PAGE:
Figure 3

Kinetics of disease response in a patient with multiple myeloma following TK+ DLI. Patient 17 affected by IgA-secreting multiple myeloma was treated with a single infusion of TK+ DLI. Absolute numbers of circulating TK+ cells, quantified by FACS analysis, are shown as ■. Percentage of malignant cells in the bone marrow (black sectors of pies) was assessed by quantification of monoclonal plasma cells in the bone marrow. Disease status was also monitored by the levels of serum monoclonal IgA (▴) and confirmed by IgAκ immunofixation (not shown). Clearance of all parameters of disease closely followed the peak of circulating TK+ cells.

The main causes for abrupt disappearance of circulating TK+ cells were ganciclovir administration (patients 1, 2, and 13) or development of anti-TK immune responses (patients 2, 7, 16, 17, 20, and 21). In the absence of these events, the rapid expansion of TK+ cells in vivo was always followed by a slow, progressive decrease in the number of circulating TK+ cells that could be followed long-term by PCR analysis. The progressive shrink in the population of TK+ lymphocytes surviving in vivo confirms that genetically engineered cells transduced by the SFCMM-3 retroviral vector do not show an “abnormal” proliferative/survival potential.

In the patients who presented with abrupt disappearance of TK+ cells, this event was permanent. The disappearance of genetically modified cells, in the absence of ganciclovir administration, suggested the occurrence of an immune response against vector-encoded antigens.37 To demonstrate and characterize this immune response, T cells from the patients showing disappearance from circulation of TK+ cells were stimulated in vitro with vector-transduced donor T cells. The presence of cytotoxic T cells specific for the transduced targets could be documented in all patients (see accompanying article by Traversari et al,38 beginning on page 4708). The lytic activity of the SFCMM2/SFCMM3-specific T cells derived from the patients was restricted to genetically modified cells, as demonstrated by resistance of the untransduced donor targets to lysis. On the contrary, immunologic studies performed on patients with detectable circulating TK+ cells showed the absence of transgene-specific effectors. The factors associated with the immune response against the transgenes were (i) time between HSCT and TK-DLI resulting in anti-TK immune response (average 95 weeks in immunized patients [range, 24-278 weeks] versus 43 weeks in nonimmunized patients [range, 6-276 weeks]); and (ii) number of circulating CD4+ cells at the time of TK-DLI (median count of 281 cells/μL [range 60-656 cells/μL] in immunized patients and 114 cells/μL [range, 0-400 cells/μL] in nonimmunized patients).

The clinical outcome of patients immunized against HSV-TK (Table 6) strictly correlated with the level of GvL obtained before immunization: patients who obtained a complete response before developing an immune response against the transgenes remained in complete response for at least 1 year and up to 10 years, despite circulating TK+ cells under the level of detection in all patients but one (patient 8; Figure 2). In this patient, genetically engineered cells remained detectable by PCR for more than 10 years. Clinical benefits of TK-DLI were completely lost in patients who had achieved only partial response before the development of immunity to transgene products. This suggests that, once achieved, clinical remission can also be maintained after apparent clearance of effectors. The mechanism underlying this event is still under investigation: it may reflect complete clearance of leukemic cells or persistence of low numbers of effectors patrolling peripheral tissues.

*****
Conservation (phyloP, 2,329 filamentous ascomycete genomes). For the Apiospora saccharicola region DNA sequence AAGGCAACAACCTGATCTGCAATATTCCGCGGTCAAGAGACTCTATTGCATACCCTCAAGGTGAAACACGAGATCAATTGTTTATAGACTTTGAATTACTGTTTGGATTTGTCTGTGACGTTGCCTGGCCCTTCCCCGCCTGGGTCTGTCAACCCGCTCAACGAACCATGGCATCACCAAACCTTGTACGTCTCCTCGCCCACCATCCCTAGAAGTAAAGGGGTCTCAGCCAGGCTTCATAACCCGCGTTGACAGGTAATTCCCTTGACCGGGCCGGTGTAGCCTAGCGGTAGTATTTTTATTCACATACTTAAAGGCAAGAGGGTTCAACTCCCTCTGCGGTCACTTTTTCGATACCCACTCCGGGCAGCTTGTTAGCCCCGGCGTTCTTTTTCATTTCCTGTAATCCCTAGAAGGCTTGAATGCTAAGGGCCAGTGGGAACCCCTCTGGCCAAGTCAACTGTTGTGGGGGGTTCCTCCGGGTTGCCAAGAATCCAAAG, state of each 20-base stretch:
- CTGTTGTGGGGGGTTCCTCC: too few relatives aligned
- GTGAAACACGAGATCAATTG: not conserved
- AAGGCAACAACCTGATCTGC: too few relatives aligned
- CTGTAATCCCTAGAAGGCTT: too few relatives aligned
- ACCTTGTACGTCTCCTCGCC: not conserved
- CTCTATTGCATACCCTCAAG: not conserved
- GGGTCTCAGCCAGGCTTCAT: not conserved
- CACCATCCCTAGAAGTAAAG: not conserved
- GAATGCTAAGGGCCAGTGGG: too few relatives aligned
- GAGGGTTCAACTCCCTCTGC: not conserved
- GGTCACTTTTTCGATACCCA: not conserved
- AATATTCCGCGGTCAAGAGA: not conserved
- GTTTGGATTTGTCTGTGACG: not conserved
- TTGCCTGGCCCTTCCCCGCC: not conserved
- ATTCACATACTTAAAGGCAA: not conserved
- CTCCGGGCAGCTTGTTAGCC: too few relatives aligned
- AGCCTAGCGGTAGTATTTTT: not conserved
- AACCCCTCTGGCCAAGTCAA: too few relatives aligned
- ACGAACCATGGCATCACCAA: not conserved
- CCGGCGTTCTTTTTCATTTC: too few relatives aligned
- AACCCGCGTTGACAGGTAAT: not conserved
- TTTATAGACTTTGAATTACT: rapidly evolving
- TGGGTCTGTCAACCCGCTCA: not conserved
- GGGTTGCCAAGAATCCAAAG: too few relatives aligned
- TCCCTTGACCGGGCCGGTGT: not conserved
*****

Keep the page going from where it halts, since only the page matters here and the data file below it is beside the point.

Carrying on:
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Table 6

Characteristics and clinical outcome of patients who developed an immune response against transgene products

Early reconstitution of antiviral immunity by donor TK+ cells

In addition to the antitumor potential of TK-DLI, the main end point of the study, the ability of TK+ cells to provide antiviral responses after T-cell–depleted (TCD) HSCT was evaluated, as an additional end point, in 10 patients who received TK-DLI early after transplantation. All patients were profoundly immunodepressed and had viral reactivations (in 8 patients CMV, in 2 EBV) at the time of infusion. As previously reported, in 1 patient (patient 1) with an aggressive EBV+ lymphoproliferative disease, a rapid and potent immune response to EBV, resulting in complete response, occurred after TK-DLI.16 Within the 8 patients with CMV reactivation, 5 achieved a documented TK+ cell engraftment and 4 of them did not require any further CMV treatment, suggesting that immune response was efficiently controlling CMV infection. Three patients experienced persisting CMV antigenemia and required GCV treatment within the first month after infusion, before documented TK+ cell engraftment was achieved.

Direct evidence of antiviral immune response mediated by TK+ lymphocytes was documented in an HLA-A0201 patient (patient 12). This patient had CMV reactivation and no detectable circulating CD3+ cells at the time of infusion of the TK-DLI. A rapid expansion of gene-modified cells was observed in this patient within 20 days after infusion. Circulating T cells reached a peak of 115 cells/μL; 100% of T cells were TK+, suggesting that transduced lymphocytes can immune reconstitute patients in the absence of any helper function provided by nonmanipulated T cells. Complete clearance of CMV antigenemia was observed in this patient in the absence of antiviral treatment. As shown in Figure 4A, kinetics of CMV clearance strictly followed kinetics of immune reconstitution, suggesting an immune control. To demonstrate this hypothesis, lymphocytes harvested at the time of CMV clearance from patient 12 were stimulated in vitro with irradiated autologous PBMCs pulsed with the pp65495-503-immunodominant peptide of CMV.39 After a single round of in vitro stimulation, specific lysis of HLA-A0201 cells pulsed with the peptide was observed (Figure 4B). Strikingly, lysis mediated by effectors harvested from the patient was higher than lysis mediated by cells sampled at the time of infusion, suggesting that an expansion of CMV-specific genetically modified precursors occurred in vivo upon antigenic stimulation.